"So then you were involved in activist activities through the early Seventies. What was happening by nineteen seventy one? Seventy two seventy three was that I was in graduate school in cinema getting a masters in film At the same time I was working days at the Film Department Museum Modern Art and I was heavily involved with the GAY activists alliance so those three facts sort of conspired to make me realize that I wanted to write a readable accessible book about the history of the ways in which lesbians and gay men have been portrayed on the screen especially in mainstream movies which reach most people. Because I felt that our image was at the root of Homophobia that people will be taught that the things about us as gay people. That simply aren't true when they were being taught this by the Mass Media. Buy Movies by whatever and that. If I could address that that that would be what I can do to help. What was the reaction? The book was published. I heard comments from people in Hollywood. Who say you know? This is a very important book. Because what you've done here is you've illuminated the ways in which we have not dealt with this subject dealt with whatever and. I wonder often I mean I have no way of perceiving whether or not the book did any good in terms of its actual impact on movies because I still see most mainstream Hollywood films. As homophobic history has brought us to a point where AIDS suddenly intervened and AIDS has thrown a monkey wrench into any progress. That Hollywood was making in the seventies and now people adjusts a scared to deal with the subject at all or be homophobic in the extreme. And you just can't go to a movie in which they don't slip in some fad joke. I mean a great film could be made about the tragedy and drama and the courage this community in the face of a fatal disease in my life. I've never seen such courage the way people are bearing up losing their friends. There's a story there. There's a movie there are many movies. They're they don't WanNa make you know because it's not happening to the real people the general public heterosexuals When did you become aware of the issue of as now? Let's talk about you personally. Affected you in quite dramatically yeah and I- steering territory. That WanNa talk about this new problem telling me In retrospect now that we all look back on it because of probably geography and Politics. I was and my friends probably knew about AIDS before most people in the country because of where we are placed there were a group of people who knew each other from fire island. I had met a guy named Nick Rock. We play cards occasionally and like myself was a collector of films. Nick was probably the first person I knew who died of AIDS. But we didn't know that that's what the disease was at the time. And it was only nineteen seventy nine. We were told that nick died of cat. Scratch fever which does not kill you. You know it's just not possible. The fact of the matter was that he had no immune system the dive cat scratch fever. It was about eighty two or eighty three when I really. The bulk of the bad news came to us and then my boyfriend got sick. And that was the beginning of an even more intimate involvement from me. Four of eighty four eighty five again. Jeffrey got sick and wanted very much to be in San Francisco. Geoffrey Geoffrey grew up in. Pittsburgh went to San Francisco state and loved. San Francisco. Didn't WANNA leave their and our relationship we've lived together for five years. We moved back and forth. Been Jeffrey got sick. He wanted to choose to be sick in San Francisco. And so I got a job at the San Francisco AIDS Foundation and I lived in San Francisco Jeff. Jeffrey was sick for a long time. A year and a half. I didn't know what to do to save him. You know when you love somebody you always feel like they're not GonNa die as long as you're with them you know I mean if you stay with them and you take care of them that they won't die and I really felt like you know against all rational truth. I could save him. Jeffrey became at the end. Very unmanageable emotionally. And psychologically. He was very difficult to live with and I was sick myself and so became a constant battle of how much stress I could put myself under. 'cause I was ill and eventually I had to go to Australia. I was booked to do a lecture at a Gay Film Festival. I was on my way home. They couldn't reach me. I was on route from Melbourne to Honolulu. They didn't know where to reach me. He was dying. He was in San Francisco. General and I couldn't get a flight out of Honolulu for twenty four hours. There was no space and when I arrived in San Francisco he had died the night before the last time I saw Jeff. He was in a drawer at the morgue. Nee opens it out. And they showed me him and I spent a few minutes him and I held his hand and said goodbye devastated by the fact that I wasn't with him and couldn't reach him and didn't see him before he died and also and I miss him terribly. I mean just terribly. He's been gone almost three years now and I'm still sick. I'm very lonely. You know it's hard to live alone and be sick alone and as many of your friends as you have and I have good loving friends and a great support system people cannot be sick for you know and they can't suffer you and they can't be with you all the time. Jeff had you during the time he was able to do and he did. Have someone fulltime you. I took him to the hospital and I took him to the doctor and I fed him and I cooked. I mean I. I did what I wanted to do but then Jeffrey was gone and I was alone and you get a cat by herself and there was nobody takes care of me who the hell is going to get into a relationship with somebody WHO's probably. GonNa die soon you know they don't WanNa put themselves through that. Most of the people who my friends are dead. Most of my friends are dead and at this age. That shouldn't be on forty two. Yeah and it's not natural by any definition of the word natural. It's natural at this age to have lost most of the people love. And so you throw yourself into politics. The images I've seen of you in the last couple of years. Why senior on television. I seen you in a very very activist. Roy Yes so it's been a hasn't been aged Has I was One of the people along with Larry Kramer and Vivian Shapiro and Tim Sweeney and a couple of other people who founded act up which became a whole new phase of activism. Not only for me but for the community in general and it's a new kind of activism because it's created a coalition which we would never able to achieve in the seventies stacked up is composed of gay people and straight people women and men black and white you know and effectively act up has been a very interesting experience because all these people have one thing in common and they want to put it into the AIDS crisis when by any means possible.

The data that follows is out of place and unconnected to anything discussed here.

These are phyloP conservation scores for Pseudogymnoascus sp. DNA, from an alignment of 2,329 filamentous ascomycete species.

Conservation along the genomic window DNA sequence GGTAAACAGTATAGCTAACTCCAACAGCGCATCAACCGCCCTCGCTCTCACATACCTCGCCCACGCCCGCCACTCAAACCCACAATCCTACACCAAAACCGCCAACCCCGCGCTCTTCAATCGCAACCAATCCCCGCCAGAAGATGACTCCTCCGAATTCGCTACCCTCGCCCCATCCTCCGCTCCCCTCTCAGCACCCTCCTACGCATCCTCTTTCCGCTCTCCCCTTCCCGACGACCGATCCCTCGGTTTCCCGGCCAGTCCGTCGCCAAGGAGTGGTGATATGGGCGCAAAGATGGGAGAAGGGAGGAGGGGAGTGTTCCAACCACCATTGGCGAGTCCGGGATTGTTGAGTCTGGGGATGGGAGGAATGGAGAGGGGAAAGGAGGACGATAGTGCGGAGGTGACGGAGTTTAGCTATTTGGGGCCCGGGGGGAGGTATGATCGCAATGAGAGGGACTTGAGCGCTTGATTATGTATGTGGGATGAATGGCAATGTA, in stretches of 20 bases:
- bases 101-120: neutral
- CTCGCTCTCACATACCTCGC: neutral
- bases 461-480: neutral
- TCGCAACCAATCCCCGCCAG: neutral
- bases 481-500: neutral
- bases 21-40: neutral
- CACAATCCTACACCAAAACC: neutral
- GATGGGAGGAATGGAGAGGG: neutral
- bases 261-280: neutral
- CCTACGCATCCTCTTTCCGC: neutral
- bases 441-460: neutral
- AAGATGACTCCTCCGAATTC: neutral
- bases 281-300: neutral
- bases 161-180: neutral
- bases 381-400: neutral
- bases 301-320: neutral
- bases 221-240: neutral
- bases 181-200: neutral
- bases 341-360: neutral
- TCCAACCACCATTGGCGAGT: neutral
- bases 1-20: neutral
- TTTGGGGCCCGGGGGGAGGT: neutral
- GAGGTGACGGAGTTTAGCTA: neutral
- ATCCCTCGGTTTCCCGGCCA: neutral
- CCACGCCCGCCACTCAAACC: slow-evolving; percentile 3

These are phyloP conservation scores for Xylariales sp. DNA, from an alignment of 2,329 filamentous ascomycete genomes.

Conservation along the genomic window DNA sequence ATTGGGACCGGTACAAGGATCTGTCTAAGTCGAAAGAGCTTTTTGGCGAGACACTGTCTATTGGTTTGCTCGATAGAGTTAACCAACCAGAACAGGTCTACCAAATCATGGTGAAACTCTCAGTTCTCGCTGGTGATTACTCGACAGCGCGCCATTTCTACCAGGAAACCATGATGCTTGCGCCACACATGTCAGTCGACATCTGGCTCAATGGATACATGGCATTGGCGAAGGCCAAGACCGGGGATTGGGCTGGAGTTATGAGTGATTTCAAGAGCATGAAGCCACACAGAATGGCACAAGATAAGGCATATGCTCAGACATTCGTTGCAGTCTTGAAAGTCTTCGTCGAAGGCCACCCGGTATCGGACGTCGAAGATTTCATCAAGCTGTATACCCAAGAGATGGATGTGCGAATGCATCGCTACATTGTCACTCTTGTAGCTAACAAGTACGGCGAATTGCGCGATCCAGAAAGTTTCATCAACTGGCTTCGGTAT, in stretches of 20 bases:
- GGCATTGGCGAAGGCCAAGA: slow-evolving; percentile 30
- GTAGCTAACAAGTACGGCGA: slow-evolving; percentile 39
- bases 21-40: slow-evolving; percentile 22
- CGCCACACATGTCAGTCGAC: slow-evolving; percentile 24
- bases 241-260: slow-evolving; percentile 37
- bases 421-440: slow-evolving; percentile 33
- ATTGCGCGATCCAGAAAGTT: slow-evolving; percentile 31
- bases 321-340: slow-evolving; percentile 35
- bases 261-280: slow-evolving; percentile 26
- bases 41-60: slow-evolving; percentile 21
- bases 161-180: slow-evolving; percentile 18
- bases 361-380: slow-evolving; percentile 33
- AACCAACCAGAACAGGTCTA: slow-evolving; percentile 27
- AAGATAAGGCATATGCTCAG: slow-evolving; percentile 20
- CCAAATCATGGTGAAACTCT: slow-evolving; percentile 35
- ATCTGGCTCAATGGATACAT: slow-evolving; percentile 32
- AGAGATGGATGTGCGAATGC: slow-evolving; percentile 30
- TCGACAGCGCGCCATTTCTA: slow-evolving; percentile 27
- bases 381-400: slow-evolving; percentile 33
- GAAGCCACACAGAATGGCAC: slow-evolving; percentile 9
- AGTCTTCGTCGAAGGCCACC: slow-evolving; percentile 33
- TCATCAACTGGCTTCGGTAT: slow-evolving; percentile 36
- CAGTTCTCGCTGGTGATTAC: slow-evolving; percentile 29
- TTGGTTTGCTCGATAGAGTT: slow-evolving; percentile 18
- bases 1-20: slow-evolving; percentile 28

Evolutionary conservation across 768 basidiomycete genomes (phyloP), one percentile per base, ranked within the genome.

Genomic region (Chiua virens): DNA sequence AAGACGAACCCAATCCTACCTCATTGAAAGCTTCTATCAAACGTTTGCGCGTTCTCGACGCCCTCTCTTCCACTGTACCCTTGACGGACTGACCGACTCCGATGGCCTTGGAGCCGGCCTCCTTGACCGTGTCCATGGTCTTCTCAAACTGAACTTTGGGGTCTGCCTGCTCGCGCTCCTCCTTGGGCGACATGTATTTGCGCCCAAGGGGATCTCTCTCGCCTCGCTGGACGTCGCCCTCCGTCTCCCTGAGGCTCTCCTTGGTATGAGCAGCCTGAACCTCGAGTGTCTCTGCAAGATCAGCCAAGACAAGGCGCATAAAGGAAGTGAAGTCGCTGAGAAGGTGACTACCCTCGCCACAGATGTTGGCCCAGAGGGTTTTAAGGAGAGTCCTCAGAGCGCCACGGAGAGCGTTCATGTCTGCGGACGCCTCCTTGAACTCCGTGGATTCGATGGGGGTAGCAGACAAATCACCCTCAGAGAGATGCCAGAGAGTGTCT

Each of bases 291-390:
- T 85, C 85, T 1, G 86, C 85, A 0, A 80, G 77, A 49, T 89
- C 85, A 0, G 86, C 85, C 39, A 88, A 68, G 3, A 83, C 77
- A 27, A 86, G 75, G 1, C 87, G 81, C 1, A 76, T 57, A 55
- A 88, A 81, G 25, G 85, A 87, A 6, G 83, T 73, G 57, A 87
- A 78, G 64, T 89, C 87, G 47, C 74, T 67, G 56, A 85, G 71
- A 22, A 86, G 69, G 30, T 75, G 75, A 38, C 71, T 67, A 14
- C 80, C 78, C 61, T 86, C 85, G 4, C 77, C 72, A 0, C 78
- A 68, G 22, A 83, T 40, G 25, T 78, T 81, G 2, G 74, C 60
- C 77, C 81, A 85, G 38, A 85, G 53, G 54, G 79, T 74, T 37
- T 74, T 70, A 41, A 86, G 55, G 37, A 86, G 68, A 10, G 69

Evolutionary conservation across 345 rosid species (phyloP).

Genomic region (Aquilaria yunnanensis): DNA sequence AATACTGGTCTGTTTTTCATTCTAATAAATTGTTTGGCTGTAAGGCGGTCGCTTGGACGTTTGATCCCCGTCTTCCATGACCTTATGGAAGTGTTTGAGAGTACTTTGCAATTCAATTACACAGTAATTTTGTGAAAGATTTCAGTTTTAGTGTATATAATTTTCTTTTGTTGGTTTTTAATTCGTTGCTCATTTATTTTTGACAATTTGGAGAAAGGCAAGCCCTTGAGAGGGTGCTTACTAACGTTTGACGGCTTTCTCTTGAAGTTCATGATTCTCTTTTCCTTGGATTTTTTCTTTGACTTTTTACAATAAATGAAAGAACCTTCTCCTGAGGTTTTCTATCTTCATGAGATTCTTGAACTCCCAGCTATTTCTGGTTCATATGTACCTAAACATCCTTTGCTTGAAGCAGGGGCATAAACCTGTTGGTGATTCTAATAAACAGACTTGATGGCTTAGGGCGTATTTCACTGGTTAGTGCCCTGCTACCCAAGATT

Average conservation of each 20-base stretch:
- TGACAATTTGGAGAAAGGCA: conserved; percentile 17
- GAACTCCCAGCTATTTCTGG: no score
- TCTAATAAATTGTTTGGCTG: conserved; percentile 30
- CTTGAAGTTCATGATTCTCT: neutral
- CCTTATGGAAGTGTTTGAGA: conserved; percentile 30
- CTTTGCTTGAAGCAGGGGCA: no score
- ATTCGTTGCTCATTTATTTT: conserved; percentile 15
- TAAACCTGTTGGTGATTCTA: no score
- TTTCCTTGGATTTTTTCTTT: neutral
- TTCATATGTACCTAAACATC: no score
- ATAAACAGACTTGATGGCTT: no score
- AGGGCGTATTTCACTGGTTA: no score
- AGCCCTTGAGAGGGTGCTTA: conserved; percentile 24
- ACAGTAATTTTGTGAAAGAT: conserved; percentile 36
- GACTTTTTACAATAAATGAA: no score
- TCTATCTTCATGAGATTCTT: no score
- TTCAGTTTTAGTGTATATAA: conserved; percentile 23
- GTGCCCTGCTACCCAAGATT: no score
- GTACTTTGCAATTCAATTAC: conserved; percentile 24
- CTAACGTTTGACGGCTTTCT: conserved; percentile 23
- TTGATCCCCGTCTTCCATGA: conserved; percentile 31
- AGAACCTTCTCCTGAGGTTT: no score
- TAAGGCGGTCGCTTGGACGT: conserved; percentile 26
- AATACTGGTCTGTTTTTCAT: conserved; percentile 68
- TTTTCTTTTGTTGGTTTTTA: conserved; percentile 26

San Francisco Jeffrey Aids San Francisco Aids Foundation Jeff Hollywood Nick Rock Film Department Museum Modern Honolulu Geoffrey Geoffrey Australia Fire Island Fever Pittsburgh Melbourne Larry Kramer NEE ROY